The Reserve Officer Training Corps and Officer Candidate Schools bolstered the army's officer corps in World War II, but West Point continued to furnish many of the highest ranking officers for the army and air force. Four of the five men promoted to five‐star General of the Army rank—MacArthur, Dwight D. Eisenhower, “Hap” Arnold, and Omar Bradley—were West Pointers. Over 85 percent of living West Point graduates served in the armed forces during World War II, 10 percent as general officers, including George S. Patton, Joseph Stilwell, and Mark Clark.
The advent of nuclear weapons and the Cold War limited warfare in scope and resources. Difficult conflicts tested West Pointers MacArthur, Matthew B. Ridgway, and Maxwell Taylor in Korea, and William C. Westmoreland and Creighton Abrams in Vietnam. These experiences also changed the academy's curriculum, broadening cadets' education in humanities. Reform superintendents, like Taylor and Garrison Davidson, pointed to military governors such as Lucius Clay in Germany and Douglas MacArthur in Japan to justify requiring more history, languages, economics, political science, and international relations. A 1960s building program supported doubling the Corps of Cadets, to over 4,000.
Although Henry O. Flipper, the first black graduate of West Point, graduated in 1877, black cadets were not treated well generally and only three African Americans graduated from West Point before 1941. These attitudes began to change following the integration of the armed forces after World War II, and minority recruitment increased significantly in the 1960s. After much controversy, USMA also admitted its first women cadets in 1976. Since the end of the Cold War, graduates have participated in expeditionary warfare, as in the Persian Gulf War, where Gen. H. Norman Schwarzkopf commanded Coalition Forces against Iraq.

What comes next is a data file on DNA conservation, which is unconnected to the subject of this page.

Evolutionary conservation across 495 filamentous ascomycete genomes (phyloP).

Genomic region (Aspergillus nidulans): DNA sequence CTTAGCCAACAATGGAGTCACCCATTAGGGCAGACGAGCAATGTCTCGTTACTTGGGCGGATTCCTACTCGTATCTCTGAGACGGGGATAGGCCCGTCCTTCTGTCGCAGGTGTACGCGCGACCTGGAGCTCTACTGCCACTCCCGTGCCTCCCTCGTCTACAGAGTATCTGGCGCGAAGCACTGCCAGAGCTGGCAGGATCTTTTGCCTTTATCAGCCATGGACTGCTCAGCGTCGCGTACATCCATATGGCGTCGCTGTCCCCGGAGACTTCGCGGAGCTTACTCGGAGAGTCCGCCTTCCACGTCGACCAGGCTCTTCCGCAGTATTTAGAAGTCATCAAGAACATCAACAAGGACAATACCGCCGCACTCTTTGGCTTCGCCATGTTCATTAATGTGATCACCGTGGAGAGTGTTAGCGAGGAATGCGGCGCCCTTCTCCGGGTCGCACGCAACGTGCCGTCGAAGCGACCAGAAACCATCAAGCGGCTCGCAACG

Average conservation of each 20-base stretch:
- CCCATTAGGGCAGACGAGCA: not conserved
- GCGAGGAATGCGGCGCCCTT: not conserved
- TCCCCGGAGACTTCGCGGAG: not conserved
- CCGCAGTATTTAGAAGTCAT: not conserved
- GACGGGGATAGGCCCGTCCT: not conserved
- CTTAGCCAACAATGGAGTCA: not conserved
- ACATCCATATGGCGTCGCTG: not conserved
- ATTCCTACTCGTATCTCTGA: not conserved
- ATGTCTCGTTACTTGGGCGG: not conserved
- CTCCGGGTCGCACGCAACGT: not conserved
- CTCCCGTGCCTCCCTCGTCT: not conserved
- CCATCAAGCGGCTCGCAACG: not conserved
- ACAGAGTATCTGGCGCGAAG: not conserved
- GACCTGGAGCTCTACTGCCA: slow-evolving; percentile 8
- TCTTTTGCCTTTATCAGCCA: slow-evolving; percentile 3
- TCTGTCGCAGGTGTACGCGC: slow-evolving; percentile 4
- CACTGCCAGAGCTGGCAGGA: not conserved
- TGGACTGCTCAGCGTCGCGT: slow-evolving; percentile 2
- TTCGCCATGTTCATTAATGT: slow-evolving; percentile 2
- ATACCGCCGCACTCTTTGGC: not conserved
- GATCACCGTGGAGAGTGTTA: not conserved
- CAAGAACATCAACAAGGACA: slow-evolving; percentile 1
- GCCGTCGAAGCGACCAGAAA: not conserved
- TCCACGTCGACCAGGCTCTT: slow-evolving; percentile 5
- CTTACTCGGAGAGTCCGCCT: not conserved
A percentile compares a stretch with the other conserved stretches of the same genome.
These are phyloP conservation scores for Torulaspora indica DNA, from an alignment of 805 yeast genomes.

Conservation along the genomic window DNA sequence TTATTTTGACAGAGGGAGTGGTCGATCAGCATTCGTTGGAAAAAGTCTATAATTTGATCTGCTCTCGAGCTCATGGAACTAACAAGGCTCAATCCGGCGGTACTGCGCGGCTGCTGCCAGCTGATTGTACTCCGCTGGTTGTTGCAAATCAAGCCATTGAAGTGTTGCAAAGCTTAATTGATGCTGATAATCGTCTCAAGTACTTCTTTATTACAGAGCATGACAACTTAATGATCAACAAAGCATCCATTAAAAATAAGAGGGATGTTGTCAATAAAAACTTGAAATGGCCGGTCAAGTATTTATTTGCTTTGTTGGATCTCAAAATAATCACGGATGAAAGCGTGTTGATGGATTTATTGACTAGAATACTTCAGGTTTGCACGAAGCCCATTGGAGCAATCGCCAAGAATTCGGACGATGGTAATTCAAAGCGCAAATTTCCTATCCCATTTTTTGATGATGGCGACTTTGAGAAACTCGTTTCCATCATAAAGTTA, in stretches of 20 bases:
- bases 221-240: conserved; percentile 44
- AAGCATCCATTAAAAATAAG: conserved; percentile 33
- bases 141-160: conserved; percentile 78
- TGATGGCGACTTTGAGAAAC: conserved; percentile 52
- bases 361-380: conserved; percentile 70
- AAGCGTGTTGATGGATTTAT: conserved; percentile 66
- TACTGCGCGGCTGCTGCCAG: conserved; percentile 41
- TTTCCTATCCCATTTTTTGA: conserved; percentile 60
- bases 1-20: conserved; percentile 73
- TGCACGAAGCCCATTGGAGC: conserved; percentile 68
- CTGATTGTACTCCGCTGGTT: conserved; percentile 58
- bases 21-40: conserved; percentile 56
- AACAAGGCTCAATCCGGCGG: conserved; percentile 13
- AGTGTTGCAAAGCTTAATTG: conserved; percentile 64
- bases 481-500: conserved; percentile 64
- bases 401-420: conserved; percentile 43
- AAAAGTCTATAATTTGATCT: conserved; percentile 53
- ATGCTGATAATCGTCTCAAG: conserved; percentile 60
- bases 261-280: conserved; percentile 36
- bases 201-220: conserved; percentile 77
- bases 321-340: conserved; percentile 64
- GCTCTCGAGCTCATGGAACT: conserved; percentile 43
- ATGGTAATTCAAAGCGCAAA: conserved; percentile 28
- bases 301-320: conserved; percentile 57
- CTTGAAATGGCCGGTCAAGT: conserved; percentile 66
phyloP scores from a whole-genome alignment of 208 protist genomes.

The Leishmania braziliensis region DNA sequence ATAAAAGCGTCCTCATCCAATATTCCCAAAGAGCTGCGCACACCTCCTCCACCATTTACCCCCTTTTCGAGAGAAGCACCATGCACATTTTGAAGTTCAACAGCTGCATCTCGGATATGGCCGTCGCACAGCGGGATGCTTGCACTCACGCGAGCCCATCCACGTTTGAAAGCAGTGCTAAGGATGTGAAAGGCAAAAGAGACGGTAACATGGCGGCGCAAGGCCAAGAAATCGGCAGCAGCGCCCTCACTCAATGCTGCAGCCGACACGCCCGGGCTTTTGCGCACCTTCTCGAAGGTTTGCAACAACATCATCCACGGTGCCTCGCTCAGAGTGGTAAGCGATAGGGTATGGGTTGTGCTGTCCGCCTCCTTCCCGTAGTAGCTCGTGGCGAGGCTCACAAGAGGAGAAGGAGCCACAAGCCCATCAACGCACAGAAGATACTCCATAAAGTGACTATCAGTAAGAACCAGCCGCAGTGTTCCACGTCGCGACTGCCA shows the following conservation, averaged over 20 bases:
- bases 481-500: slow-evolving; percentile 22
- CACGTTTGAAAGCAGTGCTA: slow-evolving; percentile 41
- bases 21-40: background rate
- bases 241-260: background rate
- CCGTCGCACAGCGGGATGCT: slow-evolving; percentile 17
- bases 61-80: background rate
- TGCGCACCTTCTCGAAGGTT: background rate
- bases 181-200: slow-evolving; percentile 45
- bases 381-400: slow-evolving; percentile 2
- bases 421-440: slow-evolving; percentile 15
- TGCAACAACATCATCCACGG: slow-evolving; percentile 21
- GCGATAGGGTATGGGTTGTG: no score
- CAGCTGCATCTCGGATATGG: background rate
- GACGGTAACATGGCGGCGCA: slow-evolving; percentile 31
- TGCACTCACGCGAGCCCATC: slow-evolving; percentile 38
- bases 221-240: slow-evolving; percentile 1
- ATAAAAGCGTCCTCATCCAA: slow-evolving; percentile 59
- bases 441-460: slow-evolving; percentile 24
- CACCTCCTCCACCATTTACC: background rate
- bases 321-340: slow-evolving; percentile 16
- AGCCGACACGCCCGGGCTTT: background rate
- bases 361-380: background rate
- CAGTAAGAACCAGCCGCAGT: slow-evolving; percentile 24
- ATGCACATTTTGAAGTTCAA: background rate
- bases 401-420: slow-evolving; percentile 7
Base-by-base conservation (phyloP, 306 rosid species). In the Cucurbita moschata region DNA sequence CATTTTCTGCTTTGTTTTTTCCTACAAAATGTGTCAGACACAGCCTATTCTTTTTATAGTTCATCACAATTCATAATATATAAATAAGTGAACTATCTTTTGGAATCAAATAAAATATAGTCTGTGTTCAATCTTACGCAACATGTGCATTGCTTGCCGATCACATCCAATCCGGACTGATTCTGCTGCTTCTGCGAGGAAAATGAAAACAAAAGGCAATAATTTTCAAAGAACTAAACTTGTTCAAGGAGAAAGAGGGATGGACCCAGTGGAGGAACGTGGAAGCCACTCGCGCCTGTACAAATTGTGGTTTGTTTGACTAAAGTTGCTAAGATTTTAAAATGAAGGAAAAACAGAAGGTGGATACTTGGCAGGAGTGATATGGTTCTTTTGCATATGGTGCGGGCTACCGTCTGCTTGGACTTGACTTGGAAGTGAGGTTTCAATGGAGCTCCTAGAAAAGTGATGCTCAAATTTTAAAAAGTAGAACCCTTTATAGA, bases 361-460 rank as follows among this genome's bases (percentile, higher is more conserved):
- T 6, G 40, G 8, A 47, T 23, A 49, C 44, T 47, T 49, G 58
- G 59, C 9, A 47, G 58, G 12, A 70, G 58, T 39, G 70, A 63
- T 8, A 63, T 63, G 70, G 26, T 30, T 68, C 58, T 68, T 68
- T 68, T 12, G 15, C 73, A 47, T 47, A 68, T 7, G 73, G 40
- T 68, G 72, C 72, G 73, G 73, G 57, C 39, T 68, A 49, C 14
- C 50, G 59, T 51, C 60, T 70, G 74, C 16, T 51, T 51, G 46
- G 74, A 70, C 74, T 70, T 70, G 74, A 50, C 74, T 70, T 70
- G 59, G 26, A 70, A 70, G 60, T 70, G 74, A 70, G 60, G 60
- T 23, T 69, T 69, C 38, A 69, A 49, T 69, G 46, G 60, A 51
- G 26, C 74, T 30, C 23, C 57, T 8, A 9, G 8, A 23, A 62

The U.S. Military Academy's mission remains essentially as in 1802: to provide leaders of character, imbued with the academy's motto, “Duty, Honor, Country,” to serve the common defense. In 1994, the academy produced its 50,000th graduate.
[See also African Americans in the Military; Education, Military; Leadership, Concepts of Military; Women in the Military.]
Stephen E. Ambrose , Duty, Honor, Country: A History of West Point, 1966.
Dave Richard Palmer , The River and the Rock, 1969.
John P. Lovell , Neither Athens Nor Sparta? The American Service Academies in Transition, 1979.
James L. Morrison, Jr. , The Best School in the World, 1986.
Theodore J. Crackel , The Illustrated History of West Point, 1991.
George S. Pappas , To The Point: The United States Military Academy, 1802–1902, 1993.
Steven C. GravlinAcademies, Service: U.S. Naval Academy The U.S. Naval Academy is a four‐year undergraduate institution whose mission is to educate and train officers for the U.S. Navy and U.S. Marine Corps. The academy was founded in 1845 by Secretary of the Navy George Bancroft. He overcame years of congressional opposition to a naval school by transferring Fort Severn, an old army post on the banks of the Severn River in Annapolis, Maryland, to the navy for a naval school. Earlier, American naval officers were trained on shipboard by schoolmasters or chaplains, but the inefficiency of this system led to appeals for a naval school ashore. The Naval School opened 10 October 1845 with fifty‐six midshipmen and seven faculty members under the direction of the first superintendent, Franklin Buchanan. Five years later, with a new four‐year curriculum, summer cruises, and major improvements to the physical plant, the school became known as the U.S. Naval Academy.